Feb 18, 2020 2:00 PM

Troopers find 100 pounds of pot, meth while offering driver assistance

Posted Feb 18, 2020 2:00 PM
Photo courtesy Nebraska State Patrol
Photo courtesy Nebraska State Patrol

Lancaster County, NE  — State Troopers arrested two men after finding 100 pounds of marijuana and one half pound of methamphetamine while attempting a motorist assist on February 14 in Lincoln.

Just after 4:00 p.m. on Valentine's Day, a trooper observed a recreational vehicle having difficulty maintaining its lane while traveling eastbound in Interstate 80 near Lincoln, according to a media release.

The vehicle exited I-80 at mile marker 399 in Lincoln. The trooper contacted the driver of the RV at a gas station to offer assistance. The trooper then discovered that the driver was driving with a suspended license.

During the stop, an NSP K9 detected the presence of a controlled substance in the vehicle. Troopers searched the vehicle and found 100 pounds of marijuana and one half pound of methamphetamine.

The driver, Jason Wolff, 43, of Sacramento, California, and passenger, Michael Wernecke, 48, of Madison, Wisconsin, were arrested for possession of marijuana – more than one pound, possession of methamphetamine, and possession with intent to deliver. Both were lodged in Lancaster County Jail.

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Feb 18, 2020 2:00 PM
 Kan. Medicaid expansion blocked — lawmakers considering 'nuclear option'
Medicaid expansion advocates attend a rally last month at the Kansas Statehouse. Stephen Koranda / Kansas News Service

By STEPHEN KORANDA, Kansas News Service

TOPEKA — The Kansas legislative session began with what seemed like a done deal for expanding Medicaid. Gov. Laura Kelly and a top Republican senator had forged a compromise to offer health coverage for up to 130,000 low-income Kansans.

About a month later, the deal has ground to a halt — and even the state budget could be held up — because of abortion politics. Medicaid supporters are irritated. Moderate Republicans and Democrats are ready to fight back with delays. And abortion opponents haven’t budged.

“I’m pretty frustrated,” said Republican Sen. Randall Hardy, who supports expanding Medicaid. “I’m willing to consider almost anything at this point.”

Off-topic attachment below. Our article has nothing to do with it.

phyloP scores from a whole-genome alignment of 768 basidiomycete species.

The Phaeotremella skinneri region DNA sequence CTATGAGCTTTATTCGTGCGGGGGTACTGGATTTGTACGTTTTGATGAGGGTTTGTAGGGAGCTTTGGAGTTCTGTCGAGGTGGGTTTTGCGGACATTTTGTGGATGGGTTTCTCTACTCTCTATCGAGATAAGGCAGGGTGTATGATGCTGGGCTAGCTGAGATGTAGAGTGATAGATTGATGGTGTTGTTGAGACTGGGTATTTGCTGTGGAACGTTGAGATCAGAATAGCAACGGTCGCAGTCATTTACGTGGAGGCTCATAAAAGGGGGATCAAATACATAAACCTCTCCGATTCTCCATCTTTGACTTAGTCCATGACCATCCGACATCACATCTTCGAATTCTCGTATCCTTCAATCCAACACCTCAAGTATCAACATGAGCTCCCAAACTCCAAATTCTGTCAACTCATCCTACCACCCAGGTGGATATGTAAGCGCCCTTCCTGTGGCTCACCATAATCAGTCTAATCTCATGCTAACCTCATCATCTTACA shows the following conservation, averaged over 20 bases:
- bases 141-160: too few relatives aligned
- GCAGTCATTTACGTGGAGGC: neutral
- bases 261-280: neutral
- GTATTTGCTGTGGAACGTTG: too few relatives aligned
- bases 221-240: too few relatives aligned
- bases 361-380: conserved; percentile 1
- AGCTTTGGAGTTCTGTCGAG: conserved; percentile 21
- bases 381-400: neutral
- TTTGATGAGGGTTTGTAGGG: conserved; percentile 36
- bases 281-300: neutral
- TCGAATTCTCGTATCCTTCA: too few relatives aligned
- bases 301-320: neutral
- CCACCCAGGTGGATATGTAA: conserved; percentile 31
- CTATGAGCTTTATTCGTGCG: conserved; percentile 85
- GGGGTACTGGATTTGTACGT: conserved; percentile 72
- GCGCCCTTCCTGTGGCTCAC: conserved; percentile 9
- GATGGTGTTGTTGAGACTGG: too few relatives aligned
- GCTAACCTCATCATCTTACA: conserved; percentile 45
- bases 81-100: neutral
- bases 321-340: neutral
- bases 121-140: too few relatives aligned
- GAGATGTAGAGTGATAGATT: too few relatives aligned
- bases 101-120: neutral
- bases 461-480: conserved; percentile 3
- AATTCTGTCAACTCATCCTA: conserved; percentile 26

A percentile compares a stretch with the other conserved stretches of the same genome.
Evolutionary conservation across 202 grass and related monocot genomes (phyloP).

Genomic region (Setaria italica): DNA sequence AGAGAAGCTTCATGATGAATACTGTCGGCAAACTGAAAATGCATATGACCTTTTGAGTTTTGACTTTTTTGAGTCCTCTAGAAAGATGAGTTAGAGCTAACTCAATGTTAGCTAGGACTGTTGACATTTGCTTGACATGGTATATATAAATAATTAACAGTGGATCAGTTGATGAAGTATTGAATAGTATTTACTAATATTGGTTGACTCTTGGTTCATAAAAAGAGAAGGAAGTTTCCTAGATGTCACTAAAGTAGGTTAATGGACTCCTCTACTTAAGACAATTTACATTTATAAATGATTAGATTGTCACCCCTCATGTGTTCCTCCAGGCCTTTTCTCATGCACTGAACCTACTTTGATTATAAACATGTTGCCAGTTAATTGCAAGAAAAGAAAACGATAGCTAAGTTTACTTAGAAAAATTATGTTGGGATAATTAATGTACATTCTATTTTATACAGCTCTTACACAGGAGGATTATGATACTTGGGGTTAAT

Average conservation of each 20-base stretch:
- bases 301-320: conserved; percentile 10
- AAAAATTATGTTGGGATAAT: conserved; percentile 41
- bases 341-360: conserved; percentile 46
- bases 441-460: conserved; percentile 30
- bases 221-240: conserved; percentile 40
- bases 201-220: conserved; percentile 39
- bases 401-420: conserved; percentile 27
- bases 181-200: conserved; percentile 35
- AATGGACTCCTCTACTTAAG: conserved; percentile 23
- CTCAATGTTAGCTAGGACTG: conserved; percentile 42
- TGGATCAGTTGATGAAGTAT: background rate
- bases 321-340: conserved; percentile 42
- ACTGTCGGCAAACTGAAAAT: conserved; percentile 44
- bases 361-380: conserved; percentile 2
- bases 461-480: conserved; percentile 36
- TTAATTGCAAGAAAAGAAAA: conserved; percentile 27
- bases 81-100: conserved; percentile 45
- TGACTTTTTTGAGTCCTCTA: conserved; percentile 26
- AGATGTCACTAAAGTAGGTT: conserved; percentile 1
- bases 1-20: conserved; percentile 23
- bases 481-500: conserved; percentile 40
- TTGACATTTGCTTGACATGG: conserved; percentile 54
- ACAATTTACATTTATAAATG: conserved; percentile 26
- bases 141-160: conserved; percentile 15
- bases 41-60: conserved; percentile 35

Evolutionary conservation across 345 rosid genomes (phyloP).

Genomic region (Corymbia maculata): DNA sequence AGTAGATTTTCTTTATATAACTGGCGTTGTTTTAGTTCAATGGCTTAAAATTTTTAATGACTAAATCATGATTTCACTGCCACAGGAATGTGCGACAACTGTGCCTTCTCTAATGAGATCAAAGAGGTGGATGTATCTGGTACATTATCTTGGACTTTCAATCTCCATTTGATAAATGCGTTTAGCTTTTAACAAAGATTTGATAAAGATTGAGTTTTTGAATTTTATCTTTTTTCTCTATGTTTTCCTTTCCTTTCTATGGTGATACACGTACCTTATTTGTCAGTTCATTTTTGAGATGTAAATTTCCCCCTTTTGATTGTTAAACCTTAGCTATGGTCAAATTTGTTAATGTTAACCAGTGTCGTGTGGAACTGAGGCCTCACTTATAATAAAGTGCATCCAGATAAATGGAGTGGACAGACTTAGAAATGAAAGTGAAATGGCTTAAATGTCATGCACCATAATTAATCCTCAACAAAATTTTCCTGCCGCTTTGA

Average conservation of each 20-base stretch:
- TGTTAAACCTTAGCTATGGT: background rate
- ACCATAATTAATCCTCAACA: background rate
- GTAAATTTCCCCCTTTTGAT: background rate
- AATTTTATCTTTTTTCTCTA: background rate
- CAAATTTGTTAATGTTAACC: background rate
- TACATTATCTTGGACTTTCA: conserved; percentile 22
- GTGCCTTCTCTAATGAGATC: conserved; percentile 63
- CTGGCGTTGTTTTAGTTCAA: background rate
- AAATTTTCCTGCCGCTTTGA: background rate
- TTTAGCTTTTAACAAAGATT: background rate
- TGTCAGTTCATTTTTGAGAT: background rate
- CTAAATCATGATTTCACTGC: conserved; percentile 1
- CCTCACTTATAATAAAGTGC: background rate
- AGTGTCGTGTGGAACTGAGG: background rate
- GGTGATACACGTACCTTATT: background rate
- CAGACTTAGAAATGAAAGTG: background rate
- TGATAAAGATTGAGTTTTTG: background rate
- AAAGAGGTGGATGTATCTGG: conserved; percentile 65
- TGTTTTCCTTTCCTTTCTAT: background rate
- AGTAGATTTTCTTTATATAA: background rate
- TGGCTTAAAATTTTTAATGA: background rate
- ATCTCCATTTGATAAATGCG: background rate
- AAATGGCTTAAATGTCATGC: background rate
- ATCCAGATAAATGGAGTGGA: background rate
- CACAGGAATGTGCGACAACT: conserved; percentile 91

The strategy of holding up the Legislature to get Medicaid expansion is a risky play, Washburn University political science professor Bob Beatty said. It could anger voters if the delay drags on to the point that important services like roads and law enforcement aren’t funded.

“This is the nuclear option,” Beatty said, “because the last thing voters, constituents and even legislators want is for the Legislature to not be able to do anything, including funding programs that everybody agrees should be funded.”

The Senate already passed the proposed constitutional amendment on abortion, which would overturn a court ruling that said the state constitution gurantees women a right to the procedure. But the House narrowly rejected it on Feb. 7.

That led the influential anti-abortion group Kansans for Life to call for blocking Medicaid expansion until the amendment is on a ballot, something Republican Senate President Susan Wagle has promised will happen.

Abortion opponents say the delay is necessary, fearing that the court ruling on abortion rights could lead to state money being used for abortions through an expanded Medicaid program.

“If we want to be able to protect human life and protect the citizens of Kansas from being forced to fund abortions through Medicaid, then this is just a position that we have to take,” Kansans For Life’s Director of Government Relations Jeanne Gawdun said earlier this month.

Senate Majority Leader Jim Denning, the Republican who helped draft the Medicaid compromise, is pushing back, saying state funding would not go to abortion due to federal law.

Last year, Democrats and moderate Republicans tried holding up the budget in the House to get Medicaid expansion, but ultimately didn’t have enough votes. The top Democrat in the House said expansion is such a high priority this year that they’re willing to try again if needed.

“We will keep discussing it with them to get that leverage,” House Minority Leader Tom Sawyer said.

Since Republicans hold strong majorities in both chambers, Democrats would need to attract a healthy number of Republicans like Hardy if they hope to successfully block any bills.

Meanwhile, Medicaid supporters held a rally last week, shouting their disapproval of the whole situation inside the Statehouse.

“There’s been one delay after another,” Alliance for a Healthy Kansas Executive Director April Holman said, “with no end in sight.”

Stephen Koranda is the Statehouse reporter for Kansas Public Radio and the Kansas News Service. You can follow him on Twitter @kprkoranda.